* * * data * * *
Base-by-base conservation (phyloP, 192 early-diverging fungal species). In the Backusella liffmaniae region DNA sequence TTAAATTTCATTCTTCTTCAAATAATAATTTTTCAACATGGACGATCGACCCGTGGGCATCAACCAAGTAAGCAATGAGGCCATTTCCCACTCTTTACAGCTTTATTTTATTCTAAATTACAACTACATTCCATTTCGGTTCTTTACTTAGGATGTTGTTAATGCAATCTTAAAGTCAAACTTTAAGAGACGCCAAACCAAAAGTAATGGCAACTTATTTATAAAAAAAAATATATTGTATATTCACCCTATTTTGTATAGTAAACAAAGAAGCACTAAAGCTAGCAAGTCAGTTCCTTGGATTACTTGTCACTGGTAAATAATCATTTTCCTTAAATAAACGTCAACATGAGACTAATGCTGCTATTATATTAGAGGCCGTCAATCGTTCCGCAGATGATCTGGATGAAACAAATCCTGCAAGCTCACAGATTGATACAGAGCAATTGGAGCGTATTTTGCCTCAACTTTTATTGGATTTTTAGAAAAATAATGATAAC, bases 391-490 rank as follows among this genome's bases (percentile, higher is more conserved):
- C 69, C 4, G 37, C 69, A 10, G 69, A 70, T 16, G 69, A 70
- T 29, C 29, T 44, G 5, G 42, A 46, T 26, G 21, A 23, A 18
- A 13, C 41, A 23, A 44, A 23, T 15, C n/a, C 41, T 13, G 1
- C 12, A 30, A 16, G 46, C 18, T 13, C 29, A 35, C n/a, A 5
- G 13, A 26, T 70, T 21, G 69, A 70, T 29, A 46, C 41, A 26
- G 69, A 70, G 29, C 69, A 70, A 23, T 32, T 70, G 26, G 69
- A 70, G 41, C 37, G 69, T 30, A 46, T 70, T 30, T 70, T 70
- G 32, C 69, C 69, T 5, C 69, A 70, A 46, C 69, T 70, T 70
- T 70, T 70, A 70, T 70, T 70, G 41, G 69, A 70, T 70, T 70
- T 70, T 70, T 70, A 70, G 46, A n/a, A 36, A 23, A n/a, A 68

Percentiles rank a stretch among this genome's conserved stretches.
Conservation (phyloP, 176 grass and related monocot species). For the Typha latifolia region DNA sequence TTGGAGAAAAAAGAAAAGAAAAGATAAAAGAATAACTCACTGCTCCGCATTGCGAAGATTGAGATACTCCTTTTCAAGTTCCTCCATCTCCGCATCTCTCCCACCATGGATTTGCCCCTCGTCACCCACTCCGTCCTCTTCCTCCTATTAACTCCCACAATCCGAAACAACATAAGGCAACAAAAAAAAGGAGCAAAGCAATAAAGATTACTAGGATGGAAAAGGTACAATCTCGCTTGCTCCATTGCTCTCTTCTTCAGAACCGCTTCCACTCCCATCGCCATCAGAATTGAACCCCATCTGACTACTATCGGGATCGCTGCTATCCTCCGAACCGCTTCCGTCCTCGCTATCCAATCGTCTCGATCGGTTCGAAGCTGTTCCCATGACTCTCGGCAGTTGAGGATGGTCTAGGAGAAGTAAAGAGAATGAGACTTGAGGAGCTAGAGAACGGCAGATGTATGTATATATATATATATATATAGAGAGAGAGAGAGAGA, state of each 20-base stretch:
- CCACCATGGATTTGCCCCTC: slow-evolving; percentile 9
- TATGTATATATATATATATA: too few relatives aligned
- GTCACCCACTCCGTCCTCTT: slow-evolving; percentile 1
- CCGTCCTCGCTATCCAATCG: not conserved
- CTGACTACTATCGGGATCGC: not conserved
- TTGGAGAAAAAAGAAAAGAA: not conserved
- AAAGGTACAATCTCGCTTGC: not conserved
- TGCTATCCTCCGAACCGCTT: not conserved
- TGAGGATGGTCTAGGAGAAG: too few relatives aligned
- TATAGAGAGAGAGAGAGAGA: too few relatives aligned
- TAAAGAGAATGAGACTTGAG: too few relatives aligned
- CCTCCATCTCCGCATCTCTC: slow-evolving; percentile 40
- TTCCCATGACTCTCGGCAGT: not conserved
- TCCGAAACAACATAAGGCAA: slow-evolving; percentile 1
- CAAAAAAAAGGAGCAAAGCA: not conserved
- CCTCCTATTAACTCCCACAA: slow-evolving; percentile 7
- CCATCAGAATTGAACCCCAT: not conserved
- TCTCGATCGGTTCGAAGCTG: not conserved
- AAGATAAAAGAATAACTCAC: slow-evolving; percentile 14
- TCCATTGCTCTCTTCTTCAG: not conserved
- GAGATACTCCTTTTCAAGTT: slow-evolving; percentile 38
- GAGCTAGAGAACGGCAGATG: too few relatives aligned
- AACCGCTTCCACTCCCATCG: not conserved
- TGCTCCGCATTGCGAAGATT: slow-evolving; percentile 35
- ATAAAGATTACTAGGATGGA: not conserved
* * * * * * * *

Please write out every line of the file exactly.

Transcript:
Base-by-base conservation (phyloP, 192 early-diverging fungal species). In the Backusella liffmaniae region DNA sequence TTAAATTTCATTCTTCTTCAAATAATAATTTTTCAACATGGACGATCGACCCGTGGGCATCAACCAAGTAAGCAATGAGGCCATTTCCCACTCTTTACAGCTTTATTTTATTCTAAATTACAACTACATTCCATTTCGGTTCTTTACTTAGGATGTTGTTAATGCAATCTTAAAGTCAAACTTTAAGAGACGCCAAACCAAAAGTAATGGCAACTTATTTATAAAAAAAAATATATTGTATATTCACCCTATTTTGTATAGTAAACAAAGAAGCACTAAAGCTAGCAAGTCAGTTCCTTGGATTACTTGTCACTGGTAAATAATCATTTTCCTTAAATAAACGTCAACATGAGACTAATGCTGCTATTATATTAGAGGCCGTCAATCGTTCCGCAGATGATCTGGATGAAACAAATCCTGCAAGCTCACAGATTGATACAGAGCAATTGGAGCGTATTTTGCCTCAACTTTTATTGGATTTTTAGAAAAATAATGATAAC, bases 391-490 rank as follows among this genome's bases (percentile, higher is more conserved):
- C 69, C 4, G 37, C 69, A 10, G 69, A 70, T 16, G 69, A 70
- T 29, C 29, T 44, G 5, G 42, A 46, T 26, G 21, A 23, A 18
- A 13, C 41, A 23, A 44, A 23, T 15, C n/a, C 41, T 13, G 1
- C 12, A 30, A 16, G 46, C 18, T 13, C 29, A 35, C n/a, A 5
- G 13, A 26, T 70, T 21, G 69, A 70, T 29, A 46, C 41, A 26
- G 69, A 70, G 29, C 69, A 70, A 23, T 32, T 70, G 26, G 69
- A 70, G 41, C 37, G 69, T 30, A 46, T 70, T 30, T 70, T 70
- G 32, C 69, C 69, T 5, C 69, A 70, A 46, C 69, T 70, T 70
- T 70, T 70, A 70, T 70, T 70, G 41, G 69, A 70, T 70, T 70
- T 70, T 70, T 70, A 70, G 46, A n/a, A 36, A 23, A n/a, A 68

Percentiles rank a stretch among this genome's conserved stretches.
Conservation (phyloP, 176 grass and related monocot species). For the Typha latifolia region DNA sequence TTGGAGAAAAAAGAAAAGAAAAGATAAAAGAATAACTCACTGCTCCGCATTGCGAAGATTGAGATACTCCTTTTCAAGTTCCTCCATCTCCGCATCTCTCCCACCATGGATTTGCCCCTCGTCACCCACTCCGTCCTCTTCCTCCTATTAACTCCCACAATCCGAAACAACATAAGGCAACAAAAAAAAGGAGCAAAGCAATAAAGATTACTAGGATGGAAAAGGTACAATCTCGCTTGCTCCATTGCTCTCTTCTTCAGAACCGCTTCCACTCCCATCGCCATCAGAATTGAACCCCATCTGACTACTATCGGGATCGCTGCTATCCTCCGAACCGCTTCCGTCCTCGCTATCCAATCGTCTCGATCGGTTCGAAGCTGTTCCCATGACTCTCGGCAGTTGAGGATGGTCTAGGAGAAGTAAAGAGAATGAGACTTGAGGAGCTAGAGAACGGCAGATGTATGTATATATATATATATATATAGAGAGAGAGAGAGAGA, state of each 20-base stretch:
- CCACCATGGATTTGCCCCTC: slow-evolving; percentile 9
- TATGTATATATATATATATA: too few relatives aligned
- GTCACCCACTCCGTCCTCTT: slow-evolving; percentile 1
- CCGTCCTCGCTATCCAATCG: not conserved
- CTGACTACTATCGGGATCGC: not conserved
- TTGGAGAAAAAAGAAAAGAA: not conserved
- AAAGGTACAATCTCGCTTGC: not conserved
- TGCTATCCTCCGAACCGCTT: not conserved
- TGAGGATGGTCTAGGAGAAG: too few relatives aligned
- TATAGAGAGAGAGAGAGAGA: too few relatives aligned
- TAAAGAGAATGAGACTTGAG: too few relatives aligned
- CCTCCATCTCCGCATCTCTC: slow-evolving; percentile 40
- TTCCCATGACTCTCGGCAGT: not conserved
- TCCGAAACAACATAAGGCAA: slow-evolving; percentile 1
- CAAAAAAAAGGAGCAAAGCA: not conserved
- CCTCCTATTAACTCCCACAA: slow-evolving; percentile 7
- CCATCAGAATTGAACCCCAT: not conserved
- TCTCGATCGGTTCGAAGCTG: not conserved
- AAGATAAAAGAATAACTCAC: slow-evolving; percentile 14
- TCCATTGCTCTCTTCTTCAG: not conserved
- GAGATACTCCTTTTCAAGTT: slow-evolving; percentile 38
- GAGCTAGAGAACGGCAGATG: too few relatives aligned
- AACCGCTTCCACTCCCATCG: not conserved
- TGCTCCGCATTGCGAAGATT: slow-evolving; percentile 35
- ATAAAGATTACTAGGATGGA: not conserved